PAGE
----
How to balance Kapha Dosha

Kapha are happy-go-lucky, inviting, generous, the best listeners (and huggers!), able to handle a lot of work with grace, peaceful minded, and a curvy goddess-like physique. But when out of balance, Kaphas can also be stubborn and impossible to move, can gain weight easily, have depression (though you probably wouldn’t be able to tell), tend to indulge in emotional eating, and if pushed too far they will hold a grudge.

When you see a kapha person who’s skin looks dull/gray, their normally graceful gait has turned into a slow saunter, and their large sparkling eyes have lost their lustre, perhaps hiding behind some extra weight, it tells a lot. In this case, kaphas have an imbalance. Kaphas are very private and don’t often let their vices or weaknesses show, so observing their habits is not as easy as with a vata or pitta. However, when a kapha looks lifeless, we know there’s a problem.

Just because someone is overweight does not mean they are a kapha! They might have a kapha imbalance, but are not necessarily kapha by nature.

An imbalanced kapha craves: Heavy “comfort” foods, very sugary sweet foods, high salt and high fat foods. They will also watch a lot of TV (or play online games) and spend lots of time alone. They also collect things.

Imbalanced kaphas will crave meals like mac n’ cheese, pasta with cream sauces, cheesecake, which all increase the damp and heavy qualities. Kaphas are also self-proclaimed couch potatoes and will watch tv for hours and hours. Because kaphas are so giving, they tend to put themselves dead last which leaves them feeling emotionally depleted. To make up it, they might fill up on the wrong things which includes wrong foods and wrong entertainment.

Kaphas love to watch others and live vicariously a little bit, so television and online games allows them a peek inside other fascinating worlds from the comfort of their own couch (they don’t like to move or take risks!). If kaphas spend too much time alone, they will get depressed. They thrive off the energy of others and need buddies to keep them uplifted!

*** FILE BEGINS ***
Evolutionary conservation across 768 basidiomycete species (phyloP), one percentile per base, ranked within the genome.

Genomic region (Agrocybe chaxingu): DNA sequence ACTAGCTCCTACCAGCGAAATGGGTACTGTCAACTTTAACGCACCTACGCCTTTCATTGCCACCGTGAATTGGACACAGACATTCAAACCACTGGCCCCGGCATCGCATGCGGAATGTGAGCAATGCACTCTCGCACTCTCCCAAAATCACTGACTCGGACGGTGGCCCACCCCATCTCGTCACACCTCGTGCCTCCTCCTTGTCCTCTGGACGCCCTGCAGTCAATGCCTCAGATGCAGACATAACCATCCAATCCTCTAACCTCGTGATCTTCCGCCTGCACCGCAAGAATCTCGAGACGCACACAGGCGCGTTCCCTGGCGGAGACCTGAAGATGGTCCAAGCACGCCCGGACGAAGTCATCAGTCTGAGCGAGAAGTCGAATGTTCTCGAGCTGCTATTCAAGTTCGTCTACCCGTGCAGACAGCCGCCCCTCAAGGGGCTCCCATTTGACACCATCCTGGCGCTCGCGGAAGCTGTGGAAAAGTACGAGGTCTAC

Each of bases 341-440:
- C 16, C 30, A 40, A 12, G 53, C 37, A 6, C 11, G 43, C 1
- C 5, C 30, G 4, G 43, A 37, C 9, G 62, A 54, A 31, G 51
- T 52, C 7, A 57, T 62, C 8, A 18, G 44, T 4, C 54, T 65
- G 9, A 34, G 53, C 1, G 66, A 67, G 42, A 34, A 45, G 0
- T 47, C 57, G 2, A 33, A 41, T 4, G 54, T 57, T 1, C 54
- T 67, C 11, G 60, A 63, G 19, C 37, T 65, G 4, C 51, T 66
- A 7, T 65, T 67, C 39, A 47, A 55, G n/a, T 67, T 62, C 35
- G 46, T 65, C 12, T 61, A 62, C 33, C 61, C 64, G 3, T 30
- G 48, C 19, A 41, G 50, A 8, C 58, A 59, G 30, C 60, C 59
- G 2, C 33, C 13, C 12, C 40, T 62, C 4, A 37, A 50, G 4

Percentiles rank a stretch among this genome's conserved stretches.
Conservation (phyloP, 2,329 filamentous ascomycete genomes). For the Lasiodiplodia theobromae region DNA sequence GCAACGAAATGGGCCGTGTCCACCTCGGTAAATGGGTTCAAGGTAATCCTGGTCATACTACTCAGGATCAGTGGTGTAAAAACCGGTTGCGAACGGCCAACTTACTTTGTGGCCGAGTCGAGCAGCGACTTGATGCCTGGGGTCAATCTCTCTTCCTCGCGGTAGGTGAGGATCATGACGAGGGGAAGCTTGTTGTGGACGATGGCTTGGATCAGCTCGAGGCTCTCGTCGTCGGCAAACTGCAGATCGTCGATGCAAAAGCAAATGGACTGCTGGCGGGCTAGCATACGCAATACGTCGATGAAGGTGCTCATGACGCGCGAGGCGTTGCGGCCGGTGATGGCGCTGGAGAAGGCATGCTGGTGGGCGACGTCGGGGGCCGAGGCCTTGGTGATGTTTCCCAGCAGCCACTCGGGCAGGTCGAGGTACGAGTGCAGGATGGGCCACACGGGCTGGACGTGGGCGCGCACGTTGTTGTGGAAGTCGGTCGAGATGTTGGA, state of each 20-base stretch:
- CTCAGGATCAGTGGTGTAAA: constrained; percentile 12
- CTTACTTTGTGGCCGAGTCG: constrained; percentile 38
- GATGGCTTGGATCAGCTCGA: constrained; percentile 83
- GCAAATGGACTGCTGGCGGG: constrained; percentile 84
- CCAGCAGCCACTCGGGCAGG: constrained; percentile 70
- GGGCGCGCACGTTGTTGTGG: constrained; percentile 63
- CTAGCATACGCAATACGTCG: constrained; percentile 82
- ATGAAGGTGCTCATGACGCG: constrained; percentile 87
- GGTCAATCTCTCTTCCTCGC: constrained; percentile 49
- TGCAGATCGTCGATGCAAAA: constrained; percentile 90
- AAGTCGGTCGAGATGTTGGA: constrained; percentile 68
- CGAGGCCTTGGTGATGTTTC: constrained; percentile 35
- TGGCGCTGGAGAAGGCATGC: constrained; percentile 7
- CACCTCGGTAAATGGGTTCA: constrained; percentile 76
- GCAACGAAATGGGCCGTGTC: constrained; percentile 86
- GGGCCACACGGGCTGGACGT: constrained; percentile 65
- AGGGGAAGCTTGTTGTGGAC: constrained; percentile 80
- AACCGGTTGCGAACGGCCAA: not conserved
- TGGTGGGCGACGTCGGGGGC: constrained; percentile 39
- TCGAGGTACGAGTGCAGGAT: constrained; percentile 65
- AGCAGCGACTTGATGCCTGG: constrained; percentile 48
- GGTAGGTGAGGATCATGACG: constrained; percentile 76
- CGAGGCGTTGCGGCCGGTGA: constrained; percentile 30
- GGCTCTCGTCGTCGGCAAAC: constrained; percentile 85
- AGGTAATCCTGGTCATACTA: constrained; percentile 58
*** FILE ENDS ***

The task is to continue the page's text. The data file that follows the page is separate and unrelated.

If you have a kapha friend (or if it’s you) who’s a bit blue, take them for a walk in nature and they gain back the happy spring in their step. Now, another thing, the kaphas…they also…collect things. They will buy stuff in multiples even if they don’t need it. They can be hoardy! They like to shop and they like to have things, but it’s way better for them to live light. Physical heaviness creates mental, emotional, and spiritual heaviness as well.

A balanced kapha craves: Spicy foods, fresh home-cooked meals, an evening or morning walk, the company of others.

When kaphas eat the right foods and are in total balance, they are the hostess with the mostess. They cater and cook for others but it doesn’t drag them down because they also know to take time for themselves. A balanced kapha will crave spices because fire heats the up and gives them gusto! They love it! Their thick hair shines, their skin radiates in perfect dewy fashion, they smile all the time (aaall the time), and move like a graceful swan. By listening, they inspire others to follow their craziest dreams while kaphas watch with admiration and anticipation. They enjoy a simple diet full of fresh foods and despite popular belief, they don’t eat a lot. Balanced kapha realizes they feel lighter with less food, they might even skip dinner or breakfast sometimes, which allows their sluggish digestion to catch up from the last meal.

If I saw a curvy gal with apple cheeks, thick wavy hair, big sparkley teeth, eyelashes that go for days, and dressed to perfection, I would know she’s a balanced kapha.

 

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Monica Bloom is an Ayurvedic practitioner who studied Ayurvedic Sciences from Kerala Ayurveda Academy. She also studied in Kerala, India where she gained certification in Panchakarma (cleansing therapies). She actively shares Ayurvedic wisdom through her blog, heymonicab.com. Her new book 'In Your Elements: A Blooming Ayurvedic Guide to Creating Your Best Life' is a delightful and contemporary take on how to incorporate ancient Ayurvedic practices into your everyday life.

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